The movie has a great script that sparkle with the gifts of one of the best casts I've ever seen. Everyone is believable and wonderful in their roles. Demetri Martin, someone I knew only for his comedic work, is sweet and endearing as Elliot Tiber, the man who put the festival planners and Max Yasgur (played by the wonderful Eugene Levy) together. His story (told in his memoir Taking Woodstock: A True Story of a Riot, a Concert, and a Life) is about the motel-owning parents he's trying to help (the brilliant Imelda Staunton and Henry Goodman). But the story is also about Tiber's coming to terms with his sexuality and trying to figure out what to do with his life. The acting is all top shelf and some of the roles are worthy of Oscar consideration starting with Staunton role as the overbearing mother who manages to offer both the funniest and painful moments in the film.
I left the movie thinking that Ang Lee may be the most Gay-friendly director working today. Throughout his long career he's turned in some of the most thoughtful representations of Gay life — from the couple in his early Wedding Banquet to the now classic Brokeback Mountain. In telling the story of an iconic festival that took place months after the Stonewall rebellion, Lee doesn't skimp on the connection. In many ways the Stonewall rebellion, which occurred a few months before Woodstock, is represented by Liev Schreiber's oscar-worthy performance as Vilma. She arrives as an angel of sorts who helps Elliot loosen up and live his life. These performances are the shiniest in a field of diamonds.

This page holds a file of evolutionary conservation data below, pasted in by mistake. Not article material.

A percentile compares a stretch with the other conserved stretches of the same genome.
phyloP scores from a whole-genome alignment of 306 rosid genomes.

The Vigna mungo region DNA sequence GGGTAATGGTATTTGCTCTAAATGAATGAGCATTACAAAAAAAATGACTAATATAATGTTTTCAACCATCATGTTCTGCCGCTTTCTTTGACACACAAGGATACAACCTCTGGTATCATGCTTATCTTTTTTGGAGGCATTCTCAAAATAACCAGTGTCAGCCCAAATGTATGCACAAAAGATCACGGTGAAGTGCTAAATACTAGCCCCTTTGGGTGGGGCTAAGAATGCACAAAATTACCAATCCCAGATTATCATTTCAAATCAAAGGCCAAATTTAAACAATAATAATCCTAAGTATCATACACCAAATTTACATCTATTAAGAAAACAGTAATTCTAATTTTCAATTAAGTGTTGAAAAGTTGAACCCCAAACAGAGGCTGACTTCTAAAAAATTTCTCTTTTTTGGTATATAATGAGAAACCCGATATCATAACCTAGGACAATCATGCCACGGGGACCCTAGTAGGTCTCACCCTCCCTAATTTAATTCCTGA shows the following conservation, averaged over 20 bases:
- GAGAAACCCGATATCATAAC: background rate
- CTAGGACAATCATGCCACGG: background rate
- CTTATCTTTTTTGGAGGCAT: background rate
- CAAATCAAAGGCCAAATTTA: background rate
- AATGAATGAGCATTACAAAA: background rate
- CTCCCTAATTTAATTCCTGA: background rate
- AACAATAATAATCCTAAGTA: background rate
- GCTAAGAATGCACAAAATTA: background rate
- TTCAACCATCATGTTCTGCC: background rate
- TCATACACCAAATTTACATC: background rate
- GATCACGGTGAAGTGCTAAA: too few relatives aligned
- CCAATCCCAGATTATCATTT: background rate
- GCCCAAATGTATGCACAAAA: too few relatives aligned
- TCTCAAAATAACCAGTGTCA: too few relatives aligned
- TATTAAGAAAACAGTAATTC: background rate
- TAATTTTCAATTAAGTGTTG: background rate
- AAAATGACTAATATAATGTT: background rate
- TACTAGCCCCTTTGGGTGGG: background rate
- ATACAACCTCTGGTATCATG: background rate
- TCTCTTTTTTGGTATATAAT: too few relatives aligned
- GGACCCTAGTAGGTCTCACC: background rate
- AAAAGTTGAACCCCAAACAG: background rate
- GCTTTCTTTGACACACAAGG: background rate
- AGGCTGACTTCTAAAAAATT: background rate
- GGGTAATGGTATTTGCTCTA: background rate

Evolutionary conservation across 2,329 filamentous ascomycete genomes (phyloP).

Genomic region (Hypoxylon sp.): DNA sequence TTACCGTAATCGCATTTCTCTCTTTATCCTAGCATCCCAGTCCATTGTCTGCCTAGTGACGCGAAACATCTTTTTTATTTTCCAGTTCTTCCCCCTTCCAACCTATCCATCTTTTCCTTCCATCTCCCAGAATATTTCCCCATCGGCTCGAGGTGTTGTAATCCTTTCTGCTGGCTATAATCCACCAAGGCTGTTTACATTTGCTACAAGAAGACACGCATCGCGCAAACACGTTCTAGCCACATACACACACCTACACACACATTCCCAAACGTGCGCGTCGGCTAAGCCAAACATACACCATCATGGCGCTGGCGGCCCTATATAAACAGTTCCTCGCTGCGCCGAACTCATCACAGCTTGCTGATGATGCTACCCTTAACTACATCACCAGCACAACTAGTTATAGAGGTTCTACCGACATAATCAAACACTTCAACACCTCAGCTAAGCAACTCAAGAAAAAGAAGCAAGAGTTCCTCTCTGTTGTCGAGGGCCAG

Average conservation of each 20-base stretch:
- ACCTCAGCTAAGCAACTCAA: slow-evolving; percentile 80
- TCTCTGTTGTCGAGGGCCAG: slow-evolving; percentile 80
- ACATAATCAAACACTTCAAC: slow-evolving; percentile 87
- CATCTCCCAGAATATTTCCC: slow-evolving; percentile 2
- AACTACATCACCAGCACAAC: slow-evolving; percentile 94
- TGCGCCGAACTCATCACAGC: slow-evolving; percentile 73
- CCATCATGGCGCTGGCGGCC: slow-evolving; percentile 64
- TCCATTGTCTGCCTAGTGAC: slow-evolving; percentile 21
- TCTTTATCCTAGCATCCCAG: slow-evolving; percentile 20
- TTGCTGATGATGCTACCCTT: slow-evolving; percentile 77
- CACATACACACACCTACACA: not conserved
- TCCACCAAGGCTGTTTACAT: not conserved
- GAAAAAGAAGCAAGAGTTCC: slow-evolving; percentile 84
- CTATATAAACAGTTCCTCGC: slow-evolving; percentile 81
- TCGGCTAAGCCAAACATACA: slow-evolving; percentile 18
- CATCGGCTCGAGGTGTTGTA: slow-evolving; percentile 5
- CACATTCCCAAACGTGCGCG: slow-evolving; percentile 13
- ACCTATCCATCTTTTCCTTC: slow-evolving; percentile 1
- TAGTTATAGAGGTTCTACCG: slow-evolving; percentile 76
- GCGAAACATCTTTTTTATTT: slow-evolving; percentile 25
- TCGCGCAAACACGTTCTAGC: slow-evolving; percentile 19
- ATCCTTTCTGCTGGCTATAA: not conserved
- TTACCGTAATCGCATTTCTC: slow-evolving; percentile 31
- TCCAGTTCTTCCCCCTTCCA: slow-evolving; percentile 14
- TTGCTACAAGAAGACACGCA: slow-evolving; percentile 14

I just saw the movie a few hours ago but I highly recommend this film to our readers. It was a delight — the music is good too if only secondary to the story of love and community that comes shining through. – Dan
(FOR THE RECORD: The screening I attended was sponsored by The Nation magazine. These are my opinions only. Take it as a friendly suggestion!)